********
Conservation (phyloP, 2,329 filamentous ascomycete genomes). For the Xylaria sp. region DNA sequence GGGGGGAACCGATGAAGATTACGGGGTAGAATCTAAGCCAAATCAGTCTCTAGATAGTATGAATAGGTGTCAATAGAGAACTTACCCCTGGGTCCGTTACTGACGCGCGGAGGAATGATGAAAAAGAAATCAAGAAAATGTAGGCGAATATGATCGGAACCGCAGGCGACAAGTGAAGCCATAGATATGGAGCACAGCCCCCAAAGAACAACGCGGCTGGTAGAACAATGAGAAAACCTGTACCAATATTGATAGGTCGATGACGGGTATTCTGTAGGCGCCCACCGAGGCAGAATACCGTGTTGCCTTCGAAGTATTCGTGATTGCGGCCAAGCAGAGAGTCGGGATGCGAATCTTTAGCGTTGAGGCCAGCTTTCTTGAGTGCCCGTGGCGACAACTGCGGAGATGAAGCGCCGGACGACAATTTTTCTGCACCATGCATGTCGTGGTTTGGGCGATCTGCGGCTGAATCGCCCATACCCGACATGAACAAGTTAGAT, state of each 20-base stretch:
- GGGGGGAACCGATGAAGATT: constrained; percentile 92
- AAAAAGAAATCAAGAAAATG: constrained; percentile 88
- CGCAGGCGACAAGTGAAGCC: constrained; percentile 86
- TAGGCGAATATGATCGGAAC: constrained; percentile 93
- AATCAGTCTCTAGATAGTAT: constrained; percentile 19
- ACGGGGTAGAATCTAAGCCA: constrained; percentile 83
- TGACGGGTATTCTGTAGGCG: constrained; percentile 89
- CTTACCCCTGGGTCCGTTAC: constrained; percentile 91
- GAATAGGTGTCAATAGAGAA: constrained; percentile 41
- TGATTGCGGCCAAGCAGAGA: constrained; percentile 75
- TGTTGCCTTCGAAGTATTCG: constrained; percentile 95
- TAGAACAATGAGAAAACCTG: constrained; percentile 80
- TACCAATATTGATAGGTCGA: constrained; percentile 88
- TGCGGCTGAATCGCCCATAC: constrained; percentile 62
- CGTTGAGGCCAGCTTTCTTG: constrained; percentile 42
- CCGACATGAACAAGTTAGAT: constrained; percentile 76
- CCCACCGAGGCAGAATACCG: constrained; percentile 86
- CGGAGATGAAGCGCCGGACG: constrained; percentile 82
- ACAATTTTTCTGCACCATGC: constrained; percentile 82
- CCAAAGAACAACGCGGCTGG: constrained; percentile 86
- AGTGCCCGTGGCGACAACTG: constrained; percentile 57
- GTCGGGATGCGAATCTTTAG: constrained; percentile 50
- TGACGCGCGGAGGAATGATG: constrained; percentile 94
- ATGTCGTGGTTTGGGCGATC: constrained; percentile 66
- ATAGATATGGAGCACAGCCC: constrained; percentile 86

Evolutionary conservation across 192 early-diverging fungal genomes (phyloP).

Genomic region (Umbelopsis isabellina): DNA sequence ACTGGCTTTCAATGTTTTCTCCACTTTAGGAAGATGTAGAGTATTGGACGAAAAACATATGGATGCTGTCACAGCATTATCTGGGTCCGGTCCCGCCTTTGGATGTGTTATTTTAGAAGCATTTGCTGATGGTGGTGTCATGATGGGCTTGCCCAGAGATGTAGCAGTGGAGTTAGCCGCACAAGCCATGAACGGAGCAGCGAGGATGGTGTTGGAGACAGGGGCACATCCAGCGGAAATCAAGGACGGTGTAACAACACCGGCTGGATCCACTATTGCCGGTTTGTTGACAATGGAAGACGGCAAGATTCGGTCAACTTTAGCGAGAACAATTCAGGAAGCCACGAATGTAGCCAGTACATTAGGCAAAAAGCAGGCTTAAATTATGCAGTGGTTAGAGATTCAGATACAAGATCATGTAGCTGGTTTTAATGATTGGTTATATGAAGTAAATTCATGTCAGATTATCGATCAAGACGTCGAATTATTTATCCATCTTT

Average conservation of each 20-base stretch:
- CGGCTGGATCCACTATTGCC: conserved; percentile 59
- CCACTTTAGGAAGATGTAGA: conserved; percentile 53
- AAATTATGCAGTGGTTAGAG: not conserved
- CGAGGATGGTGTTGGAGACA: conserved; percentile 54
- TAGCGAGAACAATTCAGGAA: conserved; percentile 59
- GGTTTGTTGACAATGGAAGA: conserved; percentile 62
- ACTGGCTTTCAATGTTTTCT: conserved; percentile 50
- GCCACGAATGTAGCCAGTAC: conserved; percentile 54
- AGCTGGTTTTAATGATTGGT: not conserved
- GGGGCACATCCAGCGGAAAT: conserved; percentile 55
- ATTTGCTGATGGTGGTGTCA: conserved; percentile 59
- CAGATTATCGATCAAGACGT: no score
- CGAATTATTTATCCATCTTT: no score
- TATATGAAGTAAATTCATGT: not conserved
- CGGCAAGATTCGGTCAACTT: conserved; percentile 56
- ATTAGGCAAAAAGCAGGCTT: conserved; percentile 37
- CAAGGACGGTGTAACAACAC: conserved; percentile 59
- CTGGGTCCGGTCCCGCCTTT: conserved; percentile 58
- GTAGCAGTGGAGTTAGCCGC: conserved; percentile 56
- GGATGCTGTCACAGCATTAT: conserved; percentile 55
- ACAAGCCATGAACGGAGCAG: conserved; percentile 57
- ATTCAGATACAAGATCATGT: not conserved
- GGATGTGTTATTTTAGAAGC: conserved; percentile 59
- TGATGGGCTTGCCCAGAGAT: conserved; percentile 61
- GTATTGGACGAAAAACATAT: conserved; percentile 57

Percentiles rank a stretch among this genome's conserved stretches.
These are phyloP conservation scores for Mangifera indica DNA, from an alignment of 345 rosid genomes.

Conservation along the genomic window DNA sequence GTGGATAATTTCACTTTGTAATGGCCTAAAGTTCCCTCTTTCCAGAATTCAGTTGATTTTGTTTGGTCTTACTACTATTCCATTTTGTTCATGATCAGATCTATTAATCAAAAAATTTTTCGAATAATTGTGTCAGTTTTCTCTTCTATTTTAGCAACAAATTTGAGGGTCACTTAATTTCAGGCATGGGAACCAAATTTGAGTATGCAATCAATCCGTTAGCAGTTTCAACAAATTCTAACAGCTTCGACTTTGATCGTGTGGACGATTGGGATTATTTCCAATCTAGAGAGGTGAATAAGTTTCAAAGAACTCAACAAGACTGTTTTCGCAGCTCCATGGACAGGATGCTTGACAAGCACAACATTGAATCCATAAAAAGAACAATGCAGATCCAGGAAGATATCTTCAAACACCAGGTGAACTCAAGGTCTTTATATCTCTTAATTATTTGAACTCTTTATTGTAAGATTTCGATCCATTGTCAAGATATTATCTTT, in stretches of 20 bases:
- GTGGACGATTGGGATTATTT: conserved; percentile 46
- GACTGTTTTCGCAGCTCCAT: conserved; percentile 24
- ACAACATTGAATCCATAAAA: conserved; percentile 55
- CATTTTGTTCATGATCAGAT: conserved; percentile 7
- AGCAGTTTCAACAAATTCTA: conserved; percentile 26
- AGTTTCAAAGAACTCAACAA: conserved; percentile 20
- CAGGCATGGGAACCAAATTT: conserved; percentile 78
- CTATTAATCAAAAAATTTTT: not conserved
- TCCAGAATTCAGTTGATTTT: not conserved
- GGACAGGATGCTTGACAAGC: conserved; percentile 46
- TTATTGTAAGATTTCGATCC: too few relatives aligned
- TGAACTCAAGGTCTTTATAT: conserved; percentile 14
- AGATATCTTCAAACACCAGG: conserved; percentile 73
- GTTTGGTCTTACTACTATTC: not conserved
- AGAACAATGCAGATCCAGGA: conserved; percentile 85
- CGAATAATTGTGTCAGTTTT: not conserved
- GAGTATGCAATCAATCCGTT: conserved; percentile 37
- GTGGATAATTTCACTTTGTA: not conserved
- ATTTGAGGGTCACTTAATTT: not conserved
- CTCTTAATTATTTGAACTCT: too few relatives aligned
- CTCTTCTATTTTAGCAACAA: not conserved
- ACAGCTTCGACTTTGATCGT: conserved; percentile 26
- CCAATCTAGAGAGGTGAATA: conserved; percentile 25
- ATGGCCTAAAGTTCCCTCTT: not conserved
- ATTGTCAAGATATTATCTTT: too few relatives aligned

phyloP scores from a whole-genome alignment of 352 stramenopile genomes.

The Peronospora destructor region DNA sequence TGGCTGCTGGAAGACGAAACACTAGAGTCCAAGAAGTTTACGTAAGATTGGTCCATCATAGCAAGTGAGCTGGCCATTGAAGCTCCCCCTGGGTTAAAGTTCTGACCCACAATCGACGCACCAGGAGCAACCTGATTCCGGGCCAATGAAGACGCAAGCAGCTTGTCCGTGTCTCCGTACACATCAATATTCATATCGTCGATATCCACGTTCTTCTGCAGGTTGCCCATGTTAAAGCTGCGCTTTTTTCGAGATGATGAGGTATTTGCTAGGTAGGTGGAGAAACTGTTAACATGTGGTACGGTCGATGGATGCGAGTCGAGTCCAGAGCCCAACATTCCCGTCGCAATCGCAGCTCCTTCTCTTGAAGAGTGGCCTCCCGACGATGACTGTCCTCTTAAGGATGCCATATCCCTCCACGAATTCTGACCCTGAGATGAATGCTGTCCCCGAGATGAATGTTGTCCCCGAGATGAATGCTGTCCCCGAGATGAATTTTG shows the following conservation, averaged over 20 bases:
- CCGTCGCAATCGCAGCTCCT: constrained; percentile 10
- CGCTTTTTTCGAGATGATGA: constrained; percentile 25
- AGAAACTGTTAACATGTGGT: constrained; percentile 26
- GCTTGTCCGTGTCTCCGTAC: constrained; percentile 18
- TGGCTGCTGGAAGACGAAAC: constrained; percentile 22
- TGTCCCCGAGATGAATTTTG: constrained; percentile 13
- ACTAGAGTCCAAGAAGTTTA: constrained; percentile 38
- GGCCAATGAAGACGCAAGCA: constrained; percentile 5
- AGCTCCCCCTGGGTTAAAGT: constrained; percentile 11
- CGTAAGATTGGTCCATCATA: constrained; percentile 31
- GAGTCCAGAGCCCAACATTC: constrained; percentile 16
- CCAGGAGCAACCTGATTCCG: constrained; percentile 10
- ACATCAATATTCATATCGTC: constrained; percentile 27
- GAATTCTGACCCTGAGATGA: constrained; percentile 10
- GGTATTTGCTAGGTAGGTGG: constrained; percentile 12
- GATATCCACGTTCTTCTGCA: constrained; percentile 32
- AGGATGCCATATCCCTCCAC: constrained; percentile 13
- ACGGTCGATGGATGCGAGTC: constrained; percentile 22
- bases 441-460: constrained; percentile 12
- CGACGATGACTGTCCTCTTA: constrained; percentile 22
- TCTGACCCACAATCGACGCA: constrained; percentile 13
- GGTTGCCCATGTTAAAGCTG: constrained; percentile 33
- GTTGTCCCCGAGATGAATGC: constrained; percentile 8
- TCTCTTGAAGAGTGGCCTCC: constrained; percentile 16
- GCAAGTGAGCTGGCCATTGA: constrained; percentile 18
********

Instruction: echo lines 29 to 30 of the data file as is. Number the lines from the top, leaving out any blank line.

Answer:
Average conservation of each 20-base stretch:
- CGGCTGGATCCACTATTGCC: conserved; percentile 59